# Exterior angle of a triangle?

1. Dec 4, 2016

### zak100

1. The problem statement, all variables and given/known data

It looks as if 50 degrees is an external angle of the triangle.So it should be greater than the two opposite interior angles (i.e x and the other one). But book tells a different answer. Somebody please guide me.

Zulfi.

2. Relevant equations
No eq. Rule: Exterior angle of a triangle is greater than the two opposite interior angles of atriangle

3. The attempt at a solution
50 degree must be greater than x because it is an exterior angle of a triangle.

Zulfi.

2. Dec 4, 2016

### Buffu

Why do think 50° is an exterior angle ?
Is it contained between two sides of the triangle ?

Last edited: Dec 4, 2016
3. Dec 4, 2016

### Nidum

Does the problem statement tell you what type of triangle it is ?

One particular type of triangle would let you get your answer by inspection . What type would that be ?

Last edited: Dec 4, 2016
4. Dec 4, 2016

### zak100

Hi,
Thanks. Question does not say anything about the triangle. It says that l & k are parallel lines.
I got a explanation of exterior angle from a website:

At each vertex of a triangle, an exterior angle of the triangle may be formed by extending ONE SIDE of the triangle. See picture below.

Its now clear to me whats an exterior angle

I have one another question:
Is the other angle within the triangle, in my question (opposite to x) equals to 50 because its a transversal cutting two parallel lines?
Plz guide me.

Zulfi.

5. Dec 4, 2016

### Nidum

Post removed pro tem .

6. Dec 4, 2016

### zak100

Hi,
<One particular type of triangle would let you get your answer by inspection . What type would that be ?>
Equilateral. In that case x would be 60 which is not same as 50.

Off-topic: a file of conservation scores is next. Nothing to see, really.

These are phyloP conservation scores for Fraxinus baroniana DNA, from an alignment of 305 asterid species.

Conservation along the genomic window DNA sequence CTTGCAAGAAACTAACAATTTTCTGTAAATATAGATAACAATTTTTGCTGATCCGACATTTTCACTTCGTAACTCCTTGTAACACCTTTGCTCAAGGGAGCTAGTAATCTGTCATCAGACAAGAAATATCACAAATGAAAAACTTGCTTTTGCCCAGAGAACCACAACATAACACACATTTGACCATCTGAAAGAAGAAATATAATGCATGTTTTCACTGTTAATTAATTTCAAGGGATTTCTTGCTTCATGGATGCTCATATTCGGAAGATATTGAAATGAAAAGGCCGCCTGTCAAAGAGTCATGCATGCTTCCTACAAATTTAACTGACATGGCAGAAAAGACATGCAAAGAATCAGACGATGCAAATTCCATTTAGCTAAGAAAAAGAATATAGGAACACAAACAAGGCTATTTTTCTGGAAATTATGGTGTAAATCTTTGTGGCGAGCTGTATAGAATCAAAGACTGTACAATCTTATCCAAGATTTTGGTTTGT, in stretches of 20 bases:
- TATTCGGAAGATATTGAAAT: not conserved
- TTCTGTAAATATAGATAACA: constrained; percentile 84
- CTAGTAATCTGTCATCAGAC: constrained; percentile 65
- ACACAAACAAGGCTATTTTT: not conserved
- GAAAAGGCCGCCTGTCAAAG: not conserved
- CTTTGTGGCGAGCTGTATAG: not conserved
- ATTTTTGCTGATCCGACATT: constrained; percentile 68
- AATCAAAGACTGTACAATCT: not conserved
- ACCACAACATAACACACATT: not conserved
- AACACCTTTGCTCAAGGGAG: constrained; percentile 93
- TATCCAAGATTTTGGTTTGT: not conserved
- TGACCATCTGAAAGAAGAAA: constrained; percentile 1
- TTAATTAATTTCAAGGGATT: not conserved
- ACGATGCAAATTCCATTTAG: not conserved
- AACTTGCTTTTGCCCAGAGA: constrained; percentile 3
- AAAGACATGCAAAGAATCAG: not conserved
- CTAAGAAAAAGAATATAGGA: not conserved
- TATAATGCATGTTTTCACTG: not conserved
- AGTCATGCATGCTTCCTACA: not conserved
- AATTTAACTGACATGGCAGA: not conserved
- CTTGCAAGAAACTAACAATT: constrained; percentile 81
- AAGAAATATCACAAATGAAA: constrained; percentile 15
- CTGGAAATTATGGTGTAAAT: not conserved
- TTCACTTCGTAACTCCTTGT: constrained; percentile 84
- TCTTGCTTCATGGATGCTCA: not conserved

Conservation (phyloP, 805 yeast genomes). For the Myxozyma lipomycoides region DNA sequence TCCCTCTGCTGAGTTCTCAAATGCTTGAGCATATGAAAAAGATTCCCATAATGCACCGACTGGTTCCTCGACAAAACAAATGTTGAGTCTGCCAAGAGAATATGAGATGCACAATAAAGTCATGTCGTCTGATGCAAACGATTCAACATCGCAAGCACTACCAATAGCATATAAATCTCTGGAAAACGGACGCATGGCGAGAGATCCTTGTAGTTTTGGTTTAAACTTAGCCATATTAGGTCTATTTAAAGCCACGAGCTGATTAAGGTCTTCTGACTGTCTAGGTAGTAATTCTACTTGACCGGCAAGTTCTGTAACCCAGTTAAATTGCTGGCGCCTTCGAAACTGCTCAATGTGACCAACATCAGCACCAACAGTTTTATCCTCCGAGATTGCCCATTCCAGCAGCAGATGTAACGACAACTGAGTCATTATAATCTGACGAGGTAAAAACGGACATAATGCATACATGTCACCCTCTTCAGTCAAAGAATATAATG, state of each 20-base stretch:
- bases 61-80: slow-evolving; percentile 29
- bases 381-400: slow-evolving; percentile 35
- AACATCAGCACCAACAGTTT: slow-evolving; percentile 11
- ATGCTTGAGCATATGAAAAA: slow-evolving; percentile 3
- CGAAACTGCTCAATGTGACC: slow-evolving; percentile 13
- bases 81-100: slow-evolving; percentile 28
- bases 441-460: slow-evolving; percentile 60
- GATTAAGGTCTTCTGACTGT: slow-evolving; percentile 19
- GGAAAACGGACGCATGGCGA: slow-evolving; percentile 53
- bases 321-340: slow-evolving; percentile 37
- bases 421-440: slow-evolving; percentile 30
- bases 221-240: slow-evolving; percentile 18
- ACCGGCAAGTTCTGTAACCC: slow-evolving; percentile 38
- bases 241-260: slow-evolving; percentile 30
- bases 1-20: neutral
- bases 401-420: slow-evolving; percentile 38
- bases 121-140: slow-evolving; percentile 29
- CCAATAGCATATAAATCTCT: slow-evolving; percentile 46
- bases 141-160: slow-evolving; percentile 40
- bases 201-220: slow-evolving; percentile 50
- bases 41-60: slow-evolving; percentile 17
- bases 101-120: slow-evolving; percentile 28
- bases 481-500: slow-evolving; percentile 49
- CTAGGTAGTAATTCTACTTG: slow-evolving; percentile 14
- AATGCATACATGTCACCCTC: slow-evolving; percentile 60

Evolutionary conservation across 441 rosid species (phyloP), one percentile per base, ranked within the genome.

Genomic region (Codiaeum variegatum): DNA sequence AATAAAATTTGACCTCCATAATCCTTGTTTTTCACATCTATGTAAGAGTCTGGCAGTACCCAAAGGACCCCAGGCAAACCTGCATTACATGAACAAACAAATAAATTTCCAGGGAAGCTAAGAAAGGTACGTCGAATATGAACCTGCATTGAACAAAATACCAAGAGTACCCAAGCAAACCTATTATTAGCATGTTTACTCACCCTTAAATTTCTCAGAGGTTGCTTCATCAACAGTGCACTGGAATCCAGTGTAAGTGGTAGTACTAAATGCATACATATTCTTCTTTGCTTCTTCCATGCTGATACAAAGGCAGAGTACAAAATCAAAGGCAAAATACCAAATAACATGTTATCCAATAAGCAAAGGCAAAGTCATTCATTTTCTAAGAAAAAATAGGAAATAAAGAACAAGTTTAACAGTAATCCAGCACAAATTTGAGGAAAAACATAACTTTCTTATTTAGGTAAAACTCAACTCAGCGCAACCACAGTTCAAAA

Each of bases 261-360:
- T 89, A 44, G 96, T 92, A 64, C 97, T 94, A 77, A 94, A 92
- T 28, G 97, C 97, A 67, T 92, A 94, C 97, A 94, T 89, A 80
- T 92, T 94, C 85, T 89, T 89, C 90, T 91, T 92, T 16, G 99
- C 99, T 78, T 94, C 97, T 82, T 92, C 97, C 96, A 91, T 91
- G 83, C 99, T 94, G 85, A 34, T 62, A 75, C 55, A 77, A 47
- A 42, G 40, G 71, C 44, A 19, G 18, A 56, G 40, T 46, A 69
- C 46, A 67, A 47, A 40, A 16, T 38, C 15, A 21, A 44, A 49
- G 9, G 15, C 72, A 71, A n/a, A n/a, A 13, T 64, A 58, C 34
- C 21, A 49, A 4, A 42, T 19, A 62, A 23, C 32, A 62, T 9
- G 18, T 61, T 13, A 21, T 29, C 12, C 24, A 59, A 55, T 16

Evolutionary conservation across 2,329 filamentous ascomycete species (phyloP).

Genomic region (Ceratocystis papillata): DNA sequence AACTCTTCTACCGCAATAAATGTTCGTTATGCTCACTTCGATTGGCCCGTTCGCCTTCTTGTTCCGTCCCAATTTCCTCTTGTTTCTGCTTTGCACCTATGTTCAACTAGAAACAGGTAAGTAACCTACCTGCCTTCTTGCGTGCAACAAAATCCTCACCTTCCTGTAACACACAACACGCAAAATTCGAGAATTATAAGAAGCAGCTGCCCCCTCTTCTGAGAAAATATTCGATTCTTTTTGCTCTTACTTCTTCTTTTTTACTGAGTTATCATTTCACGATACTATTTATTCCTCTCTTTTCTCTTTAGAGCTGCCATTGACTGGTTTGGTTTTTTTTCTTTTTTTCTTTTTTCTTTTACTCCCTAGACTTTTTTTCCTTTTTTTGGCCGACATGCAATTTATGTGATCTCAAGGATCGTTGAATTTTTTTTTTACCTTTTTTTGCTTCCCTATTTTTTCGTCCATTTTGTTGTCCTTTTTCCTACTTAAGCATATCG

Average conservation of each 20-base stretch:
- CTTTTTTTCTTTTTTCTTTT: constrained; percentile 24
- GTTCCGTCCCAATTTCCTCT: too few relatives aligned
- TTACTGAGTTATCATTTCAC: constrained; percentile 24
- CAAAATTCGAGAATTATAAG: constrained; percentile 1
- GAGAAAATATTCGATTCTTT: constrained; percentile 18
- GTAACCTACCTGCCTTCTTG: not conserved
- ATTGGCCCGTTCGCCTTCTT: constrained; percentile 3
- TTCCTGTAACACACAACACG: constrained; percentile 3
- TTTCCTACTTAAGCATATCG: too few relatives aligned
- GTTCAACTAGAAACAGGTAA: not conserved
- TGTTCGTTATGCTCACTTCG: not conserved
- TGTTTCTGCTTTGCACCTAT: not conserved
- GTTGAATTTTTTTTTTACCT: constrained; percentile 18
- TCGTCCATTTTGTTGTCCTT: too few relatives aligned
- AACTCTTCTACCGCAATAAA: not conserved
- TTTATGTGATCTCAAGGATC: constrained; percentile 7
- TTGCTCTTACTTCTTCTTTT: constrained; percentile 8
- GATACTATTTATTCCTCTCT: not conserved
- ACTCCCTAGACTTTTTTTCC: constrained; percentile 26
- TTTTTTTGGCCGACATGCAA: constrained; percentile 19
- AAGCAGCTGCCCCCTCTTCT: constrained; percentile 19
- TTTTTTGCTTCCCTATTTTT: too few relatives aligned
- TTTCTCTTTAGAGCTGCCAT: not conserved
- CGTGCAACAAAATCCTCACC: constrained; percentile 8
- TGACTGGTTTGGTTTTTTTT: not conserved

Zulfi.

7. Dec 4, 2016

### Buffu

Ok I tell the answer now but first I want to know the reason from you why you think so (state some theorem, law, axiom ... that prompted you to think so).

8. Dec 4, 2016

### Buffu

Then the angle formed by the transversal will also change, So don't think about a special case of the triangle.

9. Dec 4, 2016

### zak100

Hi,

Sorry it not adding the picture. I would ask my question in another post.

Zulfi.

10. Dec 4, 2016

### zak100

Hi,
In the above picture, is y equal to 50?
Zulfi.

11. Dec 4, 2016

### zak100

Hi,
In the following picture, is y equal to 50?

Zulfi.

Last edited by a moderator: Dec 4, 2016
12. Dec 4, 2016

### Buffu

I can't provide you direct answer because the last time I did so, a mentor warned me not to do so.

But I can say if you are right or wrong, if you tell me what do you think about your question with proper reasoning, i.e tell me whether y = 50 or not and justify it.
You might want to use the 'property of angles on the alternate sides of transversal' .

Last edited: Dec 4, 2016
13. Dec 4, 2016

### Staff: Mentor

Your picture is confusing. Is angle y the interior angle that is marked?

14. Dec 6, 2016

### zak100

Hi,
<Is angle y the interior angle that is marked?>
Yes.
<But I can say if you are right or wrong, if you tell me what do you think about your question with proper reasoning, i.e tell me whether y = 50 or not and justify it.>
Actually i already told you about the traversal. Now i am writing the rule:
If a pair of lines is cut by a traversal that is not perpendicular to the parallel lines then:
Four acute angles are equal & four obtuse angles are equal. That's i am thinking that 'y' which i have marked as the interior angle of triangle is equal to 50.
Zulfi.

15. Dec 6, 2016

### Buffu

Yes you are correct. The rule you stated, in short is "Interior angles on the opposite sides of the transversal are equal.".

16. Dec 6, 2016

### Staff: Mentor

In that case, angle y is 50°.